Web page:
A Barbican area favourite

Vinoteca Farringdon, at the Smithfield market end of St John Street, has been a Barbican favourite ever since it first opened around 10 years ago.  It is a combination restaurant and wine shop – much in the Italian Enoteca style, but with a far more varied wine selection from around the world.  The food it serves is perhaps best described as British/European and has always attracted great reviews from diners.

Our local Vinoteca is the original, opened in 2005, but its success has spawned four more branches – in Chiswick, Marylebone, Soho and their most recent, and most ambitious opening, in Kings Cross – each with their own individual chefs who have put their own stamp on the fairly compact menus on offer.  The chef at Vinoteca Farringdon is John Cook who has returned to Vinoteca after a stint as head chef at the late lamented Kentish Canteen.

Vinoteca Farringdon.  In fine weather the restaurant space may be opened up to extend outside

Vinoteca Farringdon. In fine weather the restaurant space may be opened up to extend outside

The restaurant is quite small and unpretentious with polished wooden tables and wooden chairs fairly tightly packed into the space.  It has a great buzz and atmosphere and a reputation for serving reasonably priced and very tasty food and boasts a remarkable wine list.  The front of the restaurant can be opened out in fine weather to extend the space onto the pavement. Tables may be booked at lunchtimes, but in the evenings – often very busy – it works on a walk-in policy which means, at peak times, you may have to wait for a table to become available – but there’s always a great selection of wines available at the bar to help while away any waiting time.  The Michelin Guide describes it thus “This cosy and enthusiastically run ‘bar and wine shop’ is always busy and full of life. The thrilling wine list is constantly evolving and the classic European dishes, cured meats and cheeses are ideal accompaniments.”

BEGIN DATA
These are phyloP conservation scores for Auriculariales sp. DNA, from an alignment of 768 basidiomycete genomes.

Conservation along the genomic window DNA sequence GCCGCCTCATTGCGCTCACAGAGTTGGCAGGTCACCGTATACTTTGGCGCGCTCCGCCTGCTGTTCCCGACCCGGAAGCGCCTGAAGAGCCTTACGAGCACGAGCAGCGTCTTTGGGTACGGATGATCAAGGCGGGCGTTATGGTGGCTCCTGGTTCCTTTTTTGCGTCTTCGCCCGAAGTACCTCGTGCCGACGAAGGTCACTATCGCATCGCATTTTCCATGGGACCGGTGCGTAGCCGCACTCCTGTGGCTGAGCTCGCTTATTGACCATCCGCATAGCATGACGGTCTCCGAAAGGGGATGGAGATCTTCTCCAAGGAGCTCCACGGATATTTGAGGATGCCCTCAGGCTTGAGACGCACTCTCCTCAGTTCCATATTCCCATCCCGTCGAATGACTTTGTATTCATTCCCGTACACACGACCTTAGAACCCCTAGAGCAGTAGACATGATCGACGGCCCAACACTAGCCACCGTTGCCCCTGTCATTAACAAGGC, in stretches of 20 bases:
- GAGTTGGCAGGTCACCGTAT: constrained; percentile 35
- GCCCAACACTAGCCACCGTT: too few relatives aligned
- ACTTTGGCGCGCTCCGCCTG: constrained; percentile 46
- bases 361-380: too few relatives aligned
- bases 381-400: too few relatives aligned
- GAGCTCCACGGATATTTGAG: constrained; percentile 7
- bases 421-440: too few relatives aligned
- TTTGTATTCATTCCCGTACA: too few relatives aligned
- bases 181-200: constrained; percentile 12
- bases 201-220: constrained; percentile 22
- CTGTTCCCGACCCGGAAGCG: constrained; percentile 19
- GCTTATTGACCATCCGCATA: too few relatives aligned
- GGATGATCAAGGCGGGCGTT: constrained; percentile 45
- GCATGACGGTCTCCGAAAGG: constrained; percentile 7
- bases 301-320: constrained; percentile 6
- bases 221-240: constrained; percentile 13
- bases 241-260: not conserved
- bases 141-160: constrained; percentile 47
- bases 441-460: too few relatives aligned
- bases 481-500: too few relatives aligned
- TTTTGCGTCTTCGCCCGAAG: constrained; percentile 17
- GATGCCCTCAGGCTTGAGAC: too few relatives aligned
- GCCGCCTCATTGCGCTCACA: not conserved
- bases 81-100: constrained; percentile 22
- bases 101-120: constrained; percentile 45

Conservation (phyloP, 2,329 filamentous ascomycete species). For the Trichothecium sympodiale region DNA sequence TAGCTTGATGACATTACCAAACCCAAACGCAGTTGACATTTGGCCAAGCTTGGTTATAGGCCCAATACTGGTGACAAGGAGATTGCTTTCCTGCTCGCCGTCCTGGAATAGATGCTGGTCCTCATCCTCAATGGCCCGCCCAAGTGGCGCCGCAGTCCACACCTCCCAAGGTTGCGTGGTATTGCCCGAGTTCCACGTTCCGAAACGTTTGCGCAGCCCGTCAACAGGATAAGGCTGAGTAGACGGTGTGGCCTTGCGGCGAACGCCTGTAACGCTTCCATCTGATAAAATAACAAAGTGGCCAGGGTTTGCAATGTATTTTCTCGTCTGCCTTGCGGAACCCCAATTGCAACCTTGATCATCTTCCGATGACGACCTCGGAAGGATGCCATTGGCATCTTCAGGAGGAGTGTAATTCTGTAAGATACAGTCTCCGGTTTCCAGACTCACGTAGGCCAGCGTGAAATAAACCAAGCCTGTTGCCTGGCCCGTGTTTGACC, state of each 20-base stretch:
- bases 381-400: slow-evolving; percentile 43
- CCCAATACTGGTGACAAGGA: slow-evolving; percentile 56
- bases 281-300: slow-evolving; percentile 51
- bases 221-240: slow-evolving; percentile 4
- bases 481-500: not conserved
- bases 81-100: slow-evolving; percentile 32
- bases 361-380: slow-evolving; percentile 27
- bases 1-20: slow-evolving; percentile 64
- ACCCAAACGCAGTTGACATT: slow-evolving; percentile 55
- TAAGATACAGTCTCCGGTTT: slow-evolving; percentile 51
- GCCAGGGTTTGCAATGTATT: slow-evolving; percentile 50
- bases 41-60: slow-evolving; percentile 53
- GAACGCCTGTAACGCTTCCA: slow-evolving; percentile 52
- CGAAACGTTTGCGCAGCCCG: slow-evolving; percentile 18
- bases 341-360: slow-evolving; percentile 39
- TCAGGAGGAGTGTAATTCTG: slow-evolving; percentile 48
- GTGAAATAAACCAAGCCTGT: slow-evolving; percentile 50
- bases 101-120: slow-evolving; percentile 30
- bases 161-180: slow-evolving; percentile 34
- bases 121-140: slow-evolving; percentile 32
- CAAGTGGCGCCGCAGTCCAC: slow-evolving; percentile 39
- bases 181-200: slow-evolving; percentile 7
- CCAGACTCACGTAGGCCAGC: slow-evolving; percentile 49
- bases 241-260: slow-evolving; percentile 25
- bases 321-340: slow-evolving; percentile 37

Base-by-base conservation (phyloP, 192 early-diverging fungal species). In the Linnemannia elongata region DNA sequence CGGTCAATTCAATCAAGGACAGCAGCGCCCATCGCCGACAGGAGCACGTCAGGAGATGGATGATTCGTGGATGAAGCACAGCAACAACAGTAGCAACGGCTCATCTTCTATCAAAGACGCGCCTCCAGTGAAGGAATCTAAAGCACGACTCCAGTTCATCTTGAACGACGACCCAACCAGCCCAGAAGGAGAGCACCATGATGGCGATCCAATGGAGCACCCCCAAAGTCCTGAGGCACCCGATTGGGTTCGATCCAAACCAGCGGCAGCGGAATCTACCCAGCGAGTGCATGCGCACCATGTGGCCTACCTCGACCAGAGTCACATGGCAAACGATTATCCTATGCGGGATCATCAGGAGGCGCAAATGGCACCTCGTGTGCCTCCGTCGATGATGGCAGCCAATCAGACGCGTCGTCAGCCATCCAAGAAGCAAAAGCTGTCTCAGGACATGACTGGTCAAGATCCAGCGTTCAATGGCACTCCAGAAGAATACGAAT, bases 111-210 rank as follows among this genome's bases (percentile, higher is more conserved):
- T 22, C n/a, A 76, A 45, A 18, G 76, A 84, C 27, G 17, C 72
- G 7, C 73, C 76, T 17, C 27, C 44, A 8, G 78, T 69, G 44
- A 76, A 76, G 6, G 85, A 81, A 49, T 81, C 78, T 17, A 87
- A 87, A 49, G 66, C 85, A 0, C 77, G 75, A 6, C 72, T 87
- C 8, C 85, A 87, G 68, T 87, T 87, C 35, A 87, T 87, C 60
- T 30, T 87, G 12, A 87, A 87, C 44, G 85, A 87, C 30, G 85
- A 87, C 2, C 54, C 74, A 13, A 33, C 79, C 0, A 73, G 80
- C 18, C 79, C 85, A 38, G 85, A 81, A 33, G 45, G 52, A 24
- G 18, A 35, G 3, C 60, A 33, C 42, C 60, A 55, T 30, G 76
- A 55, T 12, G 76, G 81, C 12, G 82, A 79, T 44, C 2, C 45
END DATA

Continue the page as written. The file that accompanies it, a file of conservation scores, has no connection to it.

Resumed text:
Vinoteca Farringdon has recently had a light facelift, but those familiar with it before won’t see anything to upset them.  The food remains pretty much as before – a small varied menu with a daily changing ‘dish of the day’ very much bistro-style and, as always, a great selection of wines (they say 285 different wines are available, mostly from small producers from around 20 different countries).  There is a changing listing of around 20 different wines available by the glass and the menu also suggests wines by the glass to be paired with each course.

As to the food the menu offers a selection of seven starters varying in price from £6-11, five regular mains from £12-£16.50 plus a dish of the day which usually comes in at £10 and four desserts (£5-5.50) plus a selection of cheeses and biscuits to follow.  The restaurant makes its own bread served warm to the table.

For starters we chose chicken liver paté, homemade pickles and toast (£6.50) – a very generous portion which was much appreciated by my dining companion – and mussels cooked in white wine with smoked bacon and lovage (£6.50) – also a fairly decent serving for the price, and good.

Hake with cannelloni beans, chorizo, spring greens and caper sauce

Hake with cannelloni beans, chorizo, spring greens and caper sauce

Mains – my companion chose hake with cannelloni beans, chorizo, spring greens and caper sauce (£15) well-presented and excellent flavours.

I chose slow roast shoulder of lamb with broad beans, pearl barley and beetroot leaves (£16) with the lamb able to be eaten with a fork alone if one wished.  Again a good combination of flavours.  By all accounts too their bavette steak, served medium rare (seems to be no choice here) with herbes de Provence butter, chips and horseradish sauce at £16.50 comes in for good praise from reviewers.

Slow roast shoulder of lamb with broad beans, barley and beetroot leaves

Slow roast shoulder of lamb with broad beans, barley and beetroot leaves

For dessert I thought at least I should try one – all in the line of duty of course!  Had the Vanilla cheesecake with blackberry coulis (£5.50).  Nice but nothing too out of the ordinary.  The coulis was laden with blackberry fruit which was a pleasant surprise rather than it all being just a thick sieved or blended sauce which tends to be the norm.

So pricewise, not bad for the area.  Three courses came in at £27.50.  Add in a couple of glasses of wine (small glasses – 125ml – start at £3.50 for white and £3.70 for red) and you could probably get away with around £35 a head plus service, or perhaps nearer £30 if one takes the main dish of the day and less still if one sticks to tap water to wash it all down.  Personally, for a light lunch I’d probably just go for a couple of the excellent starters – definitely including the paté as one of them – and a glass of wine – costing up to say around £20 in total.

It’s also worth noting that on Mondays Vinoteca offers diners taking a main course wine by the bottle at wine shop retail prices which saves on average at least 50% over restaurant wine list prices.

Vinoteca's private dining room

Vinoteca’s private dining room

The restaurant also has a private dining room downstairs from the restaurant and wine shop – also recently refurbished – which offers a completely exclusive space with its own kitchen, personal chef, and dedicated waiting staff.  It can seat up to 30 people or 40 standing

Vinoteca is at 7 Saint John Street, London EC1M 4AA, and is open from 12 noon to 11 pm Monday to Saturday.  Telephone 020 7253 8786 for lunchtime reservations.